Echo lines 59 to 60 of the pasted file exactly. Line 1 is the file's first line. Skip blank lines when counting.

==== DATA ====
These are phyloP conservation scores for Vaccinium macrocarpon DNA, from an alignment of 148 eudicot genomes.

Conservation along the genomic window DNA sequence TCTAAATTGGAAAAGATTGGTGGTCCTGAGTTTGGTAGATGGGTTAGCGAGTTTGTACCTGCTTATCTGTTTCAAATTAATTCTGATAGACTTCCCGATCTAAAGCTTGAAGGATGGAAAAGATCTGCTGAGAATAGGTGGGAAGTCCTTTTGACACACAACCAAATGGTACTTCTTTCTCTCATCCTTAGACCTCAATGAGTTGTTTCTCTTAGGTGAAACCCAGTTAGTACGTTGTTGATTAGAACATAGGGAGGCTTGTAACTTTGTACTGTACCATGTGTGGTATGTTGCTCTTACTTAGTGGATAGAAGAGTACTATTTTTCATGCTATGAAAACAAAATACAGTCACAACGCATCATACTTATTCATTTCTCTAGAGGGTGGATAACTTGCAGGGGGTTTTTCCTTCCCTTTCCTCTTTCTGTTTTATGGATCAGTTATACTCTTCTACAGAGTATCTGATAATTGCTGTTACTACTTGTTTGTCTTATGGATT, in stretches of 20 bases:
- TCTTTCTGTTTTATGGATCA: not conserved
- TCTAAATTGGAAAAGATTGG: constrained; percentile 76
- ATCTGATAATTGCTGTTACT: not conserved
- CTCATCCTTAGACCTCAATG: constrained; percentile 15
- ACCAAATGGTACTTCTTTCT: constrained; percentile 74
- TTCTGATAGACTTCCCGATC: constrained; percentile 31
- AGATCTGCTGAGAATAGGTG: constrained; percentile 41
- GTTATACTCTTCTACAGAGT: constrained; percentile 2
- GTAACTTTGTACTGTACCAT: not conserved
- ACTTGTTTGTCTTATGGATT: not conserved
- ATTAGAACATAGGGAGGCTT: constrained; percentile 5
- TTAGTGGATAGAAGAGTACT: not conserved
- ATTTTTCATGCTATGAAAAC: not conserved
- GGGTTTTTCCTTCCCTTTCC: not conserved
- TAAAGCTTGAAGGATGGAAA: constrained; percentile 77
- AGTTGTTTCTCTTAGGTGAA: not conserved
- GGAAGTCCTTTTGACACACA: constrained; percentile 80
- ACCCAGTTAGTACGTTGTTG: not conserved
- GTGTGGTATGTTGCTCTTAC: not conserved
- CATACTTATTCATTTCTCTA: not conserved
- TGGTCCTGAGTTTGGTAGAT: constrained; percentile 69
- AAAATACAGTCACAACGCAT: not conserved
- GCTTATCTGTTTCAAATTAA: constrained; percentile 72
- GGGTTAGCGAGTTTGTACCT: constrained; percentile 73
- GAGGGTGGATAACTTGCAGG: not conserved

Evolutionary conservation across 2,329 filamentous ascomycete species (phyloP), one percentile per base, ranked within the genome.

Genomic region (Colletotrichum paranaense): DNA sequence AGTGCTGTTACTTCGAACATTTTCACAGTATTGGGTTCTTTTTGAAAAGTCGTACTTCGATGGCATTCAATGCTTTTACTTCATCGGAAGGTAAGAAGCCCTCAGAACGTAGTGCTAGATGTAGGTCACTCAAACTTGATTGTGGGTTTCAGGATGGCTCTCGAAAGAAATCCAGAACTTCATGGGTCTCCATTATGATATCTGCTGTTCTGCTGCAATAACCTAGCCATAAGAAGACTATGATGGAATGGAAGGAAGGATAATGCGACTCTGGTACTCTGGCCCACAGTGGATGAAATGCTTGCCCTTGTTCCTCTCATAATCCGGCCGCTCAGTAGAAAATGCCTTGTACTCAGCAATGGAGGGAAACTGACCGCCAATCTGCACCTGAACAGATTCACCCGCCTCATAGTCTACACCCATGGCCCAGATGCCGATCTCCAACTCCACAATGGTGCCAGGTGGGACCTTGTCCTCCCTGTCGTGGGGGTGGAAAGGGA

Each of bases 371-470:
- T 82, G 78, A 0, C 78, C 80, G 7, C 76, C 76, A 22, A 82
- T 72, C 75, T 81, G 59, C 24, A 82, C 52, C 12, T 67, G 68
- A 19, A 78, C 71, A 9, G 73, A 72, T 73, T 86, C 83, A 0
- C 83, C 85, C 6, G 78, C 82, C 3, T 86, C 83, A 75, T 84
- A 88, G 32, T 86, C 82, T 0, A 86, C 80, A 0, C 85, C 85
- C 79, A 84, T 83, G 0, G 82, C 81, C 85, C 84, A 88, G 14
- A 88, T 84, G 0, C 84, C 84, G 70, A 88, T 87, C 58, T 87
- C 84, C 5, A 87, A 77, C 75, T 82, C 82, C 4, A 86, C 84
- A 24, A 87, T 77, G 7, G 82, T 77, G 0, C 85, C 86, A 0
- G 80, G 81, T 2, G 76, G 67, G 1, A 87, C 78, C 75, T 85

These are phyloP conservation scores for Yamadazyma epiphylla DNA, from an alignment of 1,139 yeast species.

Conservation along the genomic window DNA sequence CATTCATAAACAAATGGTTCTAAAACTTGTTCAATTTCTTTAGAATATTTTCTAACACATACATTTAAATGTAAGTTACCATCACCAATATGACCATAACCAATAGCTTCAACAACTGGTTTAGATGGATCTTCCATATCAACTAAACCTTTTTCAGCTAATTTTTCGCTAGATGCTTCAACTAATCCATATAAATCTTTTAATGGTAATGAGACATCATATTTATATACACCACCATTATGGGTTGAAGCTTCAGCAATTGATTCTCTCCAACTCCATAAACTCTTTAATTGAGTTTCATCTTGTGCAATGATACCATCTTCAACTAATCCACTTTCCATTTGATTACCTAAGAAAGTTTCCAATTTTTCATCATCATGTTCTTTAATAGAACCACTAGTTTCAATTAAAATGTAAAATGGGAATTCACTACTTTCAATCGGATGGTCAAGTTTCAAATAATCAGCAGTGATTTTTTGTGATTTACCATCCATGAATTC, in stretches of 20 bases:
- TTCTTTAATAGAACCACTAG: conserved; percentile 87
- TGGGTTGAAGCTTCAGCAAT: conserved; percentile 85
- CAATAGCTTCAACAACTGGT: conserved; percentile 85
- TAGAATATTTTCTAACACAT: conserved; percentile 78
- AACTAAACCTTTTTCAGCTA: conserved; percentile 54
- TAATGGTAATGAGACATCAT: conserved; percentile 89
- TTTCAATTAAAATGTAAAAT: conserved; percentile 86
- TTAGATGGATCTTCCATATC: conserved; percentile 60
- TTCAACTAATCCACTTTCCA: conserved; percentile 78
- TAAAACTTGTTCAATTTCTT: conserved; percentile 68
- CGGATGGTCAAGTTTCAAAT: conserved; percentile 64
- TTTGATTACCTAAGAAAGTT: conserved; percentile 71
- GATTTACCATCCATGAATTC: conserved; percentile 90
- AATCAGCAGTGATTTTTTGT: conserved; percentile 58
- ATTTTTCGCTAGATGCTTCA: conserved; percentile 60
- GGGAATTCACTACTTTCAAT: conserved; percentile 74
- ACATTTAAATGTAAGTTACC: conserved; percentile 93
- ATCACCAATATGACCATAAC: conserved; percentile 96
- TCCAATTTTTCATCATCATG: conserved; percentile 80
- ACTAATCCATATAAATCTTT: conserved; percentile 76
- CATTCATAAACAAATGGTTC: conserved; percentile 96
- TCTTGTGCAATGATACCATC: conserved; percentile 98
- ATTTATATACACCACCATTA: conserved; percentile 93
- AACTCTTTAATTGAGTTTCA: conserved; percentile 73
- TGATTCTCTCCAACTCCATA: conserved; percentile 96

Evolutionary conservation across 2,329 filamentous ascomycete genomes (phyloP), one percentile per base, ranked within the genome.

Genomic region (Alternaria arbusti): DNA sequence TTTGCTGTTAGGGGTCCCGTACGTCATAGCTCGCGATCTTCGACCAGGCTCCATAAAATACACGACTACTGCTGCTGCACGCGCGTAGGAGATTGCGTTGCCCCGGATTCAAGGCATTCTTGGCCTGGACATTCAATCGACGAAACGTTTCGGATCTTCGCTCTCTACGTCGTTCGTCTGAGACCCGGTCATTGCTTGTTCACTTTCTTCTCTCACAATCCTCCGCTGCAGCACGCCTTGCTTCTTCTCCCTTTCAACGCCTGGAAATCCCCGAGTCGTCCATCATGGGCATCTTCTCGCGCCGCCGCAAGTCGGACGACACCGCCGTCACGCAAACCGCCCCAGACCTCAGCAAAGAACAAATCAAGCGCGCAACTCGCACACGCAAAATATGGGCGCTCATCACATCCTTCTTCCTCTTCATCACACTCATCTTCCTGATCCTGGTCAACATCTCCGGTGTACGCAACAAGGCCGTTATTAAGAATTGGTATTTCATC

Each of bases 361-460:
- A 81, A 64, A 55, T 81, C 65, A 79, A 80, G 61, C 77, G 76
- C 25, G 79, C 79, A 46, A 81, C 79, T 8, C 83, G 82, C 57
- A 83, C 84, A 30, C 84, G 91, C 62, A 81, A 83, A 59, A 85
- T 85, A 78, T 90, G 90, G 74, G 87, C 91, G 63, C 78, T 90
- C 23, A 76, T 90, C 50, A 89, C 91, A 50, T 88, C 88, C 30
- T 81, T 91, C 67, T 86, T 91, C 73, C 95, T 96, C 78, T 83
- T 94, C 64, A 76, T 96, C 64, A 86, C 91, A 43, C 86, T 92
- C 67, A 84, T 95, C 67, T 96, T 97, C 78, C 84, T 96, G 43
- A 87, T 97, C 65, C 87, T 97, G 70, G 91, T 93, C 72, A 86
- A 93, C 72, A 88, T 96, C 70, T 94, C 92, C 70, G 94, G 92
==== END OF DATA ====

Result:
- ACATTTAAATGTAAGTTACC: conserved; percentile 93
- ATCACCAATATGACCATAAC: conserved; percentile 96